Dr. Bob Lindnerco-founder and chief scientist, Veda;
Too often in tech companies, the team members who actually build the brand’s products and services are shut out of the full business. This is not because their contributions are not appreciated. Conversely, there is a misconception that the work that developers and engineers do is too technical or “in the weeds” for employees in other departments to understand. While today’s technology solutions are quite complex, at the very least, every employee should have a level of knowledge about the company’s mission and how its products and services benefit customers. The question then becomes: “How do we engage and train our employees?” – which is difficult in startups as team members wear many hats and time is a limited commodity.
Something my company has found effective is incorporating training into existing meetings. We recently devoted a portion of our regular staff to a series called “Artificial Intelligence Explained.” While this initiative supports the development of our employees, it also fuels a deeper understanding of the AI landscape for our buyers and, ultimately, society. In the following paragraphs, I will delve into each of these areas and why technology leaders must act as educators.
Reason 1: Help employees become ambassadors for the company.
The goal of the “AI Explained” series is to equip our employees with fundamental knowledge about the industry and how our company’s solutions fit together. We discuss a variety of topics, ranging from simply defining AI and machine learning to reviewing the complexity of healthcare data. It is not a lecture but rather a discussion and there are no “dumb questions”.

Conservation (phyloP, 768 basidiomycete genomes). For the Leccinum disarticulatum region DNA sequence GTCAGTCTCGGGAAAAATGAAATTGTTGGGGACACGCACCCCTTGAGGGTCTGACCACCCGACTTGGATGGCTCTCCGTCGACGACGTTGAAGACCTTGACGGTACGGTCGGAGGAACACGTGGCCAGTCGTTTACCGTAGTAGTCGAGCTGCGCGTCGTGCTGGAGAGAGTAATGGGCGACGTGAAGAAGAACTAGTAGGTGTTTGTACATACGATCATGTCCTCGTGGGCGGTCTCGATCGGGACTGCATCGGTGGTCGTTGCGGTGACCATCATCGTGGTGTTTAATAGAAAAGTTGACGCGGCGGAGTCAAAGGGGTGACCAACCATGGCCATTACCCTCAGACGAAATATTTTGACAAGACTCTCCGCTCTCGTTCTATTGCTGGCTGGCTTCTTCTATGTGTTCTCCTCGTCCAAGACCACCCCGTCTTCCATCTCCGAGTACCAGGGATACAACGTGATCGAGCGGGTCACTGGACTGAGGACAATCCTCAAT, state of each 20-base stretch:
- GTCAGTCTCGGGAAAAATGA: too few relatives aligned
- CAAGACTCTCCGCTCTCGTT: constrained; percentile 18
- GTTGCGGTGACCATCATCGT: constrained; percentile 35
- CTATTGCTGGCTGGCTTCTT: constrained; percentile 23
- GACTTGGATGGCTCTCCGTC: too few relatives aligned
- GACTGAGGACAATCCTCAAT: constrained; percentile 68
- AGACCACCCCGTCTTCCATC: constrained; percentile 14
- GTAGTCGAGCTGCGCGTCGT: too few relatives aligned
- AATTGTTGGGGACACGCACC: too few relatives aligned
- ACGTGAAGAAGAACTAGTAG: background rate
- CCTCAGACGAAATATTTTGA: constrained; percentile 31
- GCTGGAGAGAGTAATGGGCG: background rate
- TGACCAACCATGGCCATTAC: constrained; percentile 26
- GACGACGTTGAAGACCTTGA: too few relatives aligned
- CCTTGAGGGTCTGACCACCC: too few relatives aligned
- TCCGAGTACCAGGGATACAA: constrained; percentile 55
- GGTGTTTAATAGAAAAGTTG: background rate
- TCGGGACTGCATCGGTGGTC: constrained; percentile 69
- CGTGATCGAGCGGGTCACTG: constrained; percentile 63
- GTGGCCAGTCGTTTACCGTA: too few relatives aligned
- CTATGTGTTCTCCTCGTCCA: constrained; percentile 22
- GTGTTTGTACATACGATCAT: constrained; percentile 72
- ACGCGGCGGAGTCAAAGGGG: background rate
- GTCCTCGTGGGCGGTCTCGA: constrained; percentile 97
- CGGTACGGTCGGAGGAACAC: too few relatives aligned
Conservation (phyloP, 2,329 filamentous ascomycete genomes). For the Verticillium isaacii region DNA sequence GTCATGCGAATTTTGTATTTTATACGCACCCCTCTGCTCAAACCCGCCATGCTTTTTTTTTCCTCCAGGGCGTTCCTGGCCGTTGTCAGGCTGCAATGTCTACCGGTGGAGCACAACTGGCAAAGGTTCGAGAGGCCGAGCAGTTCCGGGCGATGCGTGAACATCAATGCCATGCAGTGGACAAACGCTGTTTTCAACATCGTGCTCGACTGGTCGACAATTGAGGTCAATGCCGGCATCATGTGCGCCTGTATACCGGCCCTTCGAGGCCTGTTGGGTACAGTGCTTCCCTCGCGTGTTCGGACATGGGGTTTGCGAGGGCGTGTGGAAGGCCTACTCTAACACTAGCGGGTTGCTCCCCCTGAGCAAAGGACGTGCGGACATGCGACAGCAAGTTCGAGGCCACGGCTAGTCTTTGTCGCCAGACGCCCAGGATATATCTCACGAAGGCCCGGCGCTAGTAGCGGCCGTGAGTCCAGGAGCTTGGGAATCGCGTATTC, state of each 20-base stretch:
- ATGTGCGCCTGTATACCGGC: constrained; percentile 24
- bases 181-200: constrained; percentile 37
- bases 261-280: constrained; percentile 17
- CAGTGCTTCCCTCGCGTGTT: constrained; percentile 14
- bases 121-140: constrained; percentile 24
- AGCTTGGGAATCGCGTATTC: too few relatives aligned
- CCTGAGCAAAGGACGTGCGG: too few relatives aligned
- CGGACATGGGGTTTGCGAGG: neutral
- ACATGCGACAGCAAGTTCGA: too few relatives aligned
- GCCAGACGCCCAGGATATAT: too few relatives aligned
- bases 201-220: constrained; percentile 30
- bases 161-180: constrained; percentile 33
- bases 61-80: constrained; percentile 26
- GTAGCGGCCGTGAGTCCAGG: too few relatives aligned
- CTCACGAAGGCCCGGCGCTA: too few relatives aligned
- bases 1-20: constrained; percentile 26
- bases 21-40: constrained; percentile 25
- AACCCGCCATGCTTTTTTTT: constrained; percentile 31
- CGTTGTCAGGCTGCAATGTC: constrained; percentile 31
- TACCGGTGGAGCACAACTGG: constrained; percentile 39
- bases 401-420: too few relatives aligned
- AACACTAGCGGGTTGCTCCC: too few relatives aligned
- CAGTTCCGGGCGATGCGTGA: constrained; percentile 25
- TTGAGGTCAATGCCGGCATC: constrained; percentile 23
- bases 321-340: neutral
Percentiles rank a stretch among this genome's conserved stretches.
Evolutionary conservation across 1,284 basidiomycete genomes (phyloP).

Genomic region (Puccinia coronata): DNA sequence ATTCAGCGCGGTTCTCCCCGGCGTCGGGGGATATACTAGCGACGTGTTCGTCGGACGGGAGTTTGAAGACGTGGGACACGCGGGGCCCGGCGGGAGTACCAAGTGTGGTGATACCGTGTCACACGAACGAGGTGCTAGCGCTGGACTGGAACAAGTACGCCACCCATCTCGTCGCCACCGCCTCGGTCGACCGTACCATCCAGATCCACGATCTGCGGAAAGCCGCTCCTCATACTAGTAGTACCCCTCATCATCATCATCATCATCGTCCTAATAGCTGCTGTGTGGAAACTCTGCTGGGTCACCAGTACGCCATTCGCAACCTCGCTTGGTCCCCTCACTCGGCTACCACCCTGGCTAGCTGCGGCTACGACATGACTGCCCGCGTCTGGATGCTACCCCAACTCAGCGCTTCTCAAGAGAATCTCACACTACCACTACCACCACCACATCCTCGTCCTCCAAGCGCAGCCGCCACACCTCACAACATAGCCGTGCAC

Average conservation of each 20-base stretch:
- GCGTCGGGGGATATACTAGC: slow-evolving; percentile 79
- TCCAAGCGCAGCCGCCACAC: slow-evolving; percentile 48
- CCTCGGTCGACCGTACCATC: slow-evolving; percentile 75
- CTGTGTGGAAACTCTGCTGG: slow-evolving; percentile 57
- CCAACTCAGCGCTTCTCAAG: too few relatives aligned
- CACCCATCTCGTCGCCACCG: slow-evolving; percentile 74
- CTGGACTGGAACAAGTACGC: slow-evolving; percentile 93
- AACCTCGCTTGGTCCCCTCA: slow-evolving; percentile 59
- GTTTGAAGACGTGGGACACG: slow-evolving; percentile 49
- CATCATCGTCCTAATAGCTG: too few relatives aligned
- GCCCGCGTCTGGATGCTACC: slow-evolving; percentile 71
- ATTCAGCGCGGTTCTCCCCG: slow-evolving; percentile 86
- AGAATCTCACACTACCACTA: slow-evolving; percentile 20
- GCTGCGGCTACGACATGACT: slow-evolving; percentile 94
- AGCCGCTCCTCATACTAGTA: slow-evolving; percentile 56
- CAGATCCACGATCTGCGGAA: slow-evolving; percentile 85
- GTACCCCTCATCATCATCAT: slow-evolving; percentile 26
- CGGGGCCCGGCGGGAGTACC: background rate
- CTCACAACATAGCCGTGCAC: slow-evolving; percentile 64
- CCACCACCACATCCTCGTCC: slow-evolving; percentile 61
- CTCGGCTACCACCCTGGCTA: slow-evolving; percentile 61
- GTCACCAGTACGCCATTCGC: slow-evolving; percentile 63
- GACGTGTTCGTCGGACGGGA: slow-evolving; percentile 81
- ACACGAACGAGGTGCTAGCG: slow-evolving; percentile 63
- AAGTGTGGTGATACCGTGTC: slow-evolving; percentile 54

This initiative is especially important to me because of the culture that my co-founder and I have intentionally created. We are an inclusive company that values outside perspectives. This means that some of our employees may not have healthcare expertise. others may not have experience with AI and automation. When recruiting, we prioritize intellectual curiosity, previous experience that translates, and above all, analytical thinking. We have complete confidence in our team’s ability to look under the hood and gain a deep understanding of both our business and our industry.
Everyone who joins the company plays a key role in fulfilling our mission, regardless of their title and department. Our employees give a lot and in return, it is important that they are supported in their learning efforts. Continuous training is ingrained in the company culture, and because of this, we watch our employees develop into ambassadors for the company and grow stronger over time.
Reason 2: Help customers understand what they’re buying and upgrade the industry.
My company is at the intersection of two spaces that are complex and full of jargon—healthcare and artificial intelligence. Even the best-intentioned technology vendors can unwittingly confuse prospects with an overuse of “insider talk,” preventing buyers from getting a 360-degree view of the technology solutions that address their problems. To be fair, there are also some vendors who deliberately obfuscate to cover up shortcomings in their technology.